Two and a half years ago, we explored the early history of Cartoon Network
... but it wasn't the only player in the youth television game.
As a matter of fact, Fred Seibert
-- the man responsible for the most inventive projects discussed in that post -- first stretched his creative legs at the network's truly
venerable forerunner: Nickelodeon
Founded as Pinwheel, a six-hour block on Warner Cable's innovative QUBE
system, this humble channel struggled for years before Seibert's innovative branding work transformed it into a national icon and capstone of a media empire.
Much has changed since then, from the mascots and game shows to the versatile orange "splat."
But starting tonight in response to popular demand, the network is looking back
with a summer programming block dedicated to the greatest hits of the 1990s
, including Hey Arnold!, Rocko's Modern Life, The Adventures of Pete & Pete, The Ren & Stimpy Show, Double Dare, Are You Afraid of the Dark?, Legends of the Hidden Temple
, and All That
To celebrate, look inside for the complete story of the early days of the network that incensed the religious right, brought doo-wop to television, and slimed a million fans -- the golden age of Nickelodeon. (warning: monster post inside) [more inside]
posted by Rhaomi
on Jul 25, 2011 -
can interfere with your brain making out the shapes of distorted words, such as on passing highway signs
. Banned from advertising in F1 racing, a major tobacco company that sponsors a team came up with a novel design solution
that may play on this visual effect to an opposite, suggestive effect, depending on the observer. European officials were not amused
, going so far as to call the design "subliminal". Ferrari responded by removing
traces of the design from its cars. Judas Priest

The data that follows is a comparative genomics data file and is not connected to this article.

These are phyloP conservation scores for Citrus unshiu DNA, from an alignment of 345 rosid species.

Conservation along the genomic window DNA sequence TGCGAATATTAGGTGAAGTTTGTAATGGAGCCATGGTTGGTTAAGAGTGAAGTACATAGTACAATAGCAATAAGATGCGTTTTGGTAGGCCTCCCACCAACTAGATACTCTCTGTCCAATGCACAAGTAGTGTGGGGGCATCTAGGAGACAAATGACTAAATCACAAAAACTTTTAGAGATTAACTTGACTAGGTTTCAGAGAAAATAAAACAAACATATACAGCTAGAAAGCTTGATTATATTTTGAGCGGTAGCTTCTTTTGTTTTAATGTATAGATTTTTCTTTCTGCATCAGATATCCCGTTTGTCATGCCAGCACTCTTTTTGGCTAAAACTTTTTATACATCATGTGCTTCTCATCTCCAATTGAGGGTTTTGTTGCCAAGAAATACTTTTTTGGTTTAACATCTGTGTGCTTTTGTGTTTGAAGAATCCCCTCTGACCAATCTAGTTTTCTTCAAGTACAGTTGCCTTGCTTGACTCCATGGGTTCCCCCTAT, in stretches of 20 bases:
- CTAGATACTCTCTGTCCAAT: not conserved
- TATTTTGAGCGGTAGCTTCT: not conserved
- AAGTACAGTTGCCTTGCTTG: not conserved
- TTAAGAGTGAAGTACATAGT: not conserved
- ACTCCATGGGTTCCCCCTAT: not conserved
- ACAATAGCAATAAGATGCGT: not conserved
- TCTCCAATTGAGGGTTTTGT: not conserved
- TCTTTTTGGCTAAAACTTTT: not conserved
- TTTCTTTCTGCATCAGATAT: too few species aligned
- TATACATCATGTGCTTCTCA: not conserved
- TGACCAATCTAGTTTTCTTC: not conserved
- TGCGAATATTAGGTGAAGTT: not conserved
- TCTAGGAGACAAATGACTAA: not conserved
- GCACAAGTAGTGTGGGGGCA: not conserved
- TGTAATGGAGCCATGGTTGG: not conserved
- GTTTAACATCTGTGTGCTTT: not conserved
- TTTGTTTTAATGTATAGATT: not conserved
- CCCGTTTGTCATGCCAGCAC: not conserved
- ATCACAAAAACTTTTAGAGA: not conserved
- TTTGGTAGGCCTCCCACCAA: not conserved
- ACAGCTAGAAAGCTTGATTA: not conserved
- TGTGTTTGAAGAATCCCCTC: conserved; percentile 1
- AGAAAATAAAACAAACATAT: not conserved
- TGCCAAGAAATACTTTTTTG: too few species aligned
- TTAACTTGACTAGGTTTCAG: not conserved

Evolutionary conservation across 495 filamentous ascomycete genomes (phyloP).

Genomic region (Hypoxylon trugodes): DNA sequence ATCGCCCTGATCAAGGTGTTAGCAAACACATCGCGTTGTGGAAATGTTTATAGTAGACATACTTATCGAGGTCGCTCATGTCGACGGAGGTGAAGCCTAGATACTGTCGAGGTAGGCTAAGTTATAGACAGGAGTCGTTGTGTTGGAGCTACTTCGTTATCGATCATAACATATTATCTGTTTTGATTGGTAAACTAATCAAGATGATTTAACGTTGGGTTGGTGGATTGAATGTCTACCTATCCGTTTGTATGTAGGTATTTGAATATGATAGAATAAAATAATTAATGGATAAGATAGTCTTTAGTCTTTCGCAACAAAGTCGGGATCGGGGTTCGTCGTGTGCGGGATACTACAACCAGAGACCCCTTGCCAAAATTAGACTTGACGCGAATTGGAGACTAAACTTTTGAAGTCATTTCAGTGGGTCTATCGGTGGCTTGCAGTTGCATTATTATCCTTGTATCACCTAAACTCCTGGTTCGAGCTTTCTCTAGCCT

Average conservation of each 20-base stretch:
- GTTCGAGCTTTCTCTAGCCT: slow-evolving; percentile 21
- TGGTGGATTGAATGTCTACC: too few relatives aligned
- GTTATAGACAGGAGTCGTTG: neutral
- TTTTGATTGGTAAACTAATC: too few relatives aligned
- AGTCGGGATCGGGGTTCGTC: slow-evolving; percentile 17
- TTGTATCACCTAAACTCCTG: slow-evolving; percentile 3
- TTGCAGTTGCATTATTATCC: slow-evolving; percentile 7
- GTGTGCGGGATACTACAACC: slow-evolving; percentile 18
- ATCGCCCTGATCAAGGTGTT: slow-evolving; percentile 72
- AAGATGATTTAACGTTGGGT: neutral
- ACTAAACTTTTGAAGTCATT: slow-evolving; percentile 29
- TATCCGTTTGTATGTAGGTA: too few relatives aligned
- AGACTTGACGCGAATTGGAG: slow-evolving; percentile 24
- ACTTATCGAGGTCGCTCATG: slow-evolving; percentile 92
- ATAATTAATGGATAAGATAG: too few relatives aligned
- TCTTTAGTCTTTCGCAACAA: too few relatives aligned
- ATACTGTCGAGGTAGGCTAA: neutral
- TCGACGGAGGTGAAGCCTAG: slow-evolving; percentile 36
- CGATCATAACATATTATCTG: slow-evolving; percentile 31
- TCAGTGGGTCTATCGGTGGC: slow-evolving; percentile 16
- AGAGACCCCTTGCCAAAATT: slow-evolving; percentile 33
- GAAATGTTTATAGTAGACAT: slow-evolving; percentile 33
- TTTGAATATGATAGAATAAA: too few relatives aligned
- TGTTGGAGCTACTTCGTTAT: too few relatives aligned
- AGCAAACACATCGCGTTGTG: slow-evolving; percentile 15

could not be reached for comment. [via
posted by Blazecock Pileon
on May 13, 2010 -
A Website about Corporate Identity.
A large archive of corporation logos with design credits, typeface identification (or, at least the typographic roots of the ID's.) and Pantone color information. Not at all complete, but it's a very nice start. Hopefully it will continue to expand.
via: Grain Edit
posted by JBennett
on Nov 7, 2007 -
Make the logo bigger.
(mp3) The fine folks at Speak Up
provide a bit more explanation
. One can only assume that the follow-up hit will be entitled either 'Split the Difference' or 'The Client Loved It, But They're Changing Everything.'
posted by ba
on Apr 20, 2007 -
I don't know about you, but I won't feel truly secure until the Office of Homeland Security has its own logo. The White House
is still just using the presidential seal: boring. The Patent Office
entry has a nice retro feel to it, but some might find it too menacing. The USDA
's is maybe a bit too subject-specific. What do you think: should we keep it simple
, or go with something a little more strongly stated
? What sort of design would make you
posted by ook
on Jun 25, 2002 -